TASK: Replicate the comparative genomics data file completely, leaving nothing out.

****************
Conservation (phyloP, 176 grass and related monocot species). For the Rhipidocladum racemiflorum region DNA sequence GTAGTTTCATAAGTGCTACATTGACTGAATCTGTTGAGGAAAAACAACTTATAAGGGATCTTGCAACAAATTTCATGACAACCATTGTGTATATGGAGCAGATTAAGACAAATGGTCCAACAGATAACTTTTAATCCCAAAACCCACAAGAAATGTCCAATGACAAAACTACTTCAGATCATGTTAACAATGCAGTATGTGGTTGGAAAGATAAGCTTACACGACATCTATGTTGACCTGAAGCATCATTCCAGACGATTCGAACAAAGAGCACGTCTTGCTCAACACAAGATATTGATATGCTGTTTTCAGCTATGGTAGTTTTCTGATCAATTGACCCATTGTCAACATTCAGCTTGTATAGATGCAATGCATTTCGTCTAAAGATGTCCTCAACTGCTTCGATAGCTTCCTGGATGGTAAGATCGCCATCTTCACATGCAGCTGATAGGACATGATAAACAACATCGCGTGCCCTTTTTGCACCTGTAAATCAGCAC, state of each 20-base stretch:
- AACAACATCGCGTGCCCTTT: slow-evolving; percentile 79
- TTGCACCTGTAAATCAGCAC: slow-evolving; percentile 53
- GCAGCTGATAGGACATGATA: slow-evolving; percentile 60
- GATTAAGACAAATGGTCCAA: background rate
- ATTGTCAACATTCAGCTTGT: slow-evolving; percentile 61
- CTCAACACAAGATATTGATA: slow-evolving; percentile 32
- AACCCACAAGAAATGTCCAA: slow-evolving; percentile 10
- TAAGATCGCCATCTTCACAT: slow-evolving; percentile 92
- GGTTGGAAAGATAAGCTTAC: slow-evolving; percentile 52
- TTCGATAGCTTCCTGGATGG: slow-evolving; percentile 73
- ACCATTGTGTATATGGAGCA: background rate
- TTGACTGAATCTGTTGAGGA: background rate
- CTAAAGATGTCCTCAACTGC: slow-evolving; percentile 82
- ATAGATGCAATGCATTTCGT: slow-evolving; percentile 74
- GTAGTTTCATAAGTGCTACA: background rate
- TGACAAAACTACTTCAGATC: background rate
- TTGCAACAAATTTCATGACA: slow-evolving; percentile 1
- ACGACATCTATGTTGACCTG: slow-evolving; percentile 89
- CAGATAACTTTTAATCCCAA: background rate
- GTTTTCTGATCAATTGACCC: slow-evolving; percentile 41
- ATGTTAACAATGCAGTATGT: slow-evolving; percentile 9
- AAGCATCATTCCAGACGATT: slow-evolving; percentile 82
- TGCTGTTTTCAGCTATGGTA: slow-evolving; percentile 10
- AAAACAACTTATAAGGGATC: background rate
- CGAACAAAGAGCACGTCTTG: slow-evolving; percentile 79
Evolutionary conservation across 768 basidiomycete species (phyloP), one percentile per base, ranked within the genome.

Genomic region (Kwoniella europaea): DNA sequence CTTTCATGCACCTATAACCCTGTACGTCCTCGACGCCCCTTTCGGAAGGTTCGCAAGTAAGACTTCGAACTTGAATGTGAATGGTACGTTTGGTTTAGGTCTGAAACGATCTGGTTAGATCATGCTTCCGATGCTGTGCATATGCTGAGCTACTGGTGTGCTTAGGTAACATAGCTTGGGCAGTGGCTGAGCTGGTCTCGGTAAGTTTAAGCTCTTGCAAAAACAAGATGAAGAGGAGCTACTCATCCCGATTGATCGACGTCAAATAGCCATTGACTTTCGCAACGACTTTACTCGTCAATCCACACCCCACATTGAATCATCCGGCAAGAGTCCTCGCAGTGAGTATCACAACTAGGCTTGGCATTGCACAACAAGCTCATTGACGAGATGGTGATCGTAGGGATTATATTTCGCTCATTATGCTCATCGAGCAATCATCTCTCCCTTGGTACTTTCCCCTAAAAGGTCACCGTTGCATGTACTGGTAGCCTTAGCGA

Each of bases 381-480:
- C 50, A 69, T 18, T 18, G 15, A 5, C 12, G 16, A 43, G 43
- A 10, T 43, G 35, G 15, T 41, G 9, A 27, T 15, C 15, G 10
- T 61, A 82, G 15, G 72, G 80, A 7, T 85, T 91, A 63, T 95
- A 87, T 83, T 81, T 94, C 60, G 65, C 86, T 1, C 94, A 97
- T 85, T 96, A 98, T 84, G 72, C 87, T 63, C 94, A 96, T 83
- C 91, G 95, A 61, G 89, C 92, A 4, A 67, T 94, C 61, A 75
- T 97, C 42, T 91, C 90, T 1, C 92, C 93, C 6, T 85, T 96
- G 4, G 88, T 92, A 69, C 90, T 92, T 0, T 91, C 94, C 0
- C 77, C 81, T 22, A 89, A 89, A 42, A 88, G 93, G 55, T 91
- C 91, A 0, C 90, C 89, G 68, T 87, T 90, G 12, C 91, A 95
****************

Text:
Conservation (phyloP, 176 grass and related monocot species). For the Rhipidocladum racemiflorum region DNA sequence GTAGTTTCATAAGTGCTACATTGACTGAATCTGTTGAGGAAAAACAACTTATAAGGGATCTTGCAACAAATTTCATGACAACCATTGTGTATATGGAGCAGATTAAGACAAATGGTCCAACAGATAACTTTTAATCCCAAAACCCACAAGAAATGTCCAATGACAAAACTACTTCAGATCATGTTAACAATGCAGTATGTGGTTGGAAAGATAAGCTTACACGACATCTATGTTGACCTGAAGCATCATTCCAGACGATTCGAACAAAGAGCACGTCTTGCTCAACACAAGATATTGATATGCTGTTTTCAGCTATGGTAGTTTTCTGATCAATTGACCCATTGTCAACATTCAGCTTGTATAGATGCAATGCATTTCGTCTAAAGATGTCCTCAACTGCTTCGATAGCTTCCTGGATGGTAAGATCGCCATCTTCACATGCAGCTGATAGGACATGATAAACAACATCGCGTGCCCTTTTTGCACCTGTAAATCAGCAC, state of each 20-base stretch:
- AACAACATCGCGTGCCCTTT: slow-evolving; percentile 79
- TTGCACCTGTAAATCAGCAC: slow-evolving; percentile 53
- GCAGCTGATAGGACATGATA: slow-evolving; percentile 60
- GATTAAGACAAATGGTCCAA: background rate
- ATTGTCAACATTCAGCTTGT: slow-evolving; percentile 61
- CTCAACACAAGATATTGATA: slow-evolving; percentile 32
- AACCCACAAGAAATGTCCAA: slow-evolving; percentile 10
- TAAGATCGCCATCTTCACAT: slow-evolving; percentile 92
- GGTTGGAAAGATAAGCTTAC: slow-evolving; percentile 52
- TTCGATAGCTTCCTGGATGG: slow-evolving; percentile 73
- ACCATTGTGTATATGGAGCA: background rate
- TTGACTGAATCTGTTGAGGA: background rate
- CTAAAGATGTCCTCAACTGC: slow-evolving; percentile 82
- ATAGATGCAATGCATTTCGT: slow-evolving; percentile 74
- GTAGTTTCATAAGTGCTACA: background rate
- TGACAAAACTACTTCAGATC: background rate
- TTGCAACAAATTTCATGACA: slow-evolving; percentile 1
- ACGACATCTATGTTGACCTG: slow-evolving; percentile 89
- CAGATAACTTTTAATCCCAA: background rate
- GTTTTCTGATCAATTGACCC: slow-evolving; percentile 41
- ATGTTAACAATGCAGTATGT: slow-evolving; percentile 9
- AAGCATCATTCCAGACGATT: slow-evolving; percentile 82
- TGCTGTTTTCAGCTATGGTA: slow-evolving; percentile 10
- AAAACAACTTATAAGGGATC: background rate
- CGAACAAAGAGCACGTCTTG: slow-evolving; percentile 79
Evolutionary conservation across 768 basidiomycete species (phyloP), one percentile per base, ranked within the genome.

Genomic region (Kwoniella europaea): DNA sequence CTTTCATGCACCTATAACCCTGTACGTCCTCGACGCCCCTTTCGGAAGGTTCGCAAGTAAGACTTCGAACTTGAATGTGAATGGTACGTTTGGTTTAGGTCTGAAACGATCTGGTTAGATCATGCTTCCGATGCTGTGCATATGCTGAGCTACTGGTGTGCTTAGGTAACATAGCTTGGGCAGTGGCTGAGCTGGTCTCGGTAAGTTTAAGCTCTTGCAAAAACAAGATGAAGAGGAGCTACTCATCCCGATTGATCGACGTCAAATAGCCATTGACTTTCGCAACGACTTTACTCGTCAATCCACACCCCACATTGAATCATCCGGCAAGAGTCCTCGCAGTGAGTATCACAACTAGGCTTGGCATTGCACAACAAGCTCATTGACGAGATGGTGATCGTAGGGATTATATTTCGCTCATTATGCTCATCGAGCAATCATCTCTCCCTTGGTACTTTCCCCTAAAAGGTCACCGTTGCATGTACTGGTAGCCTTAGCGA

Each of bases 381-480:
- C 50, A 69, T 18, T 18, G 15, A 5, C 12, G 16, A 43, G 43
- A 10, T 43, G 35, G 15, T 41, G 9, A 27, T 15, C 15, G 10
- T 61, A 82, G 15, G 72, G 80, A 7, T 85, T 91, A 63, T 95
- A 87, T 83, T 81, T 94, C 60, G 65, C 86, T 1, C 94, A 97
- T 85, T 96, A 98, T 84, G 72, C 87, T 63, C 94, A 96, T 83
- C 91, G 95, A 61, G 89, C 92, A 4, A 67, T 94, C 61, A 75
- T 97, C 42, T 91, C 90, T 1, C 92, C 93, C 6, T 85, T 96
- G 4, G 88, T 92, A 69, C 90, T 92, T 0, T 91, C 94, C 0
- C 77, C 81, T 22, A 89, A 89, A 42, A 88, G 93, G 55, T 91
- C 91, A 0, C 90, C 89, G 68, T 87, T 90, G 12, C 91, A 95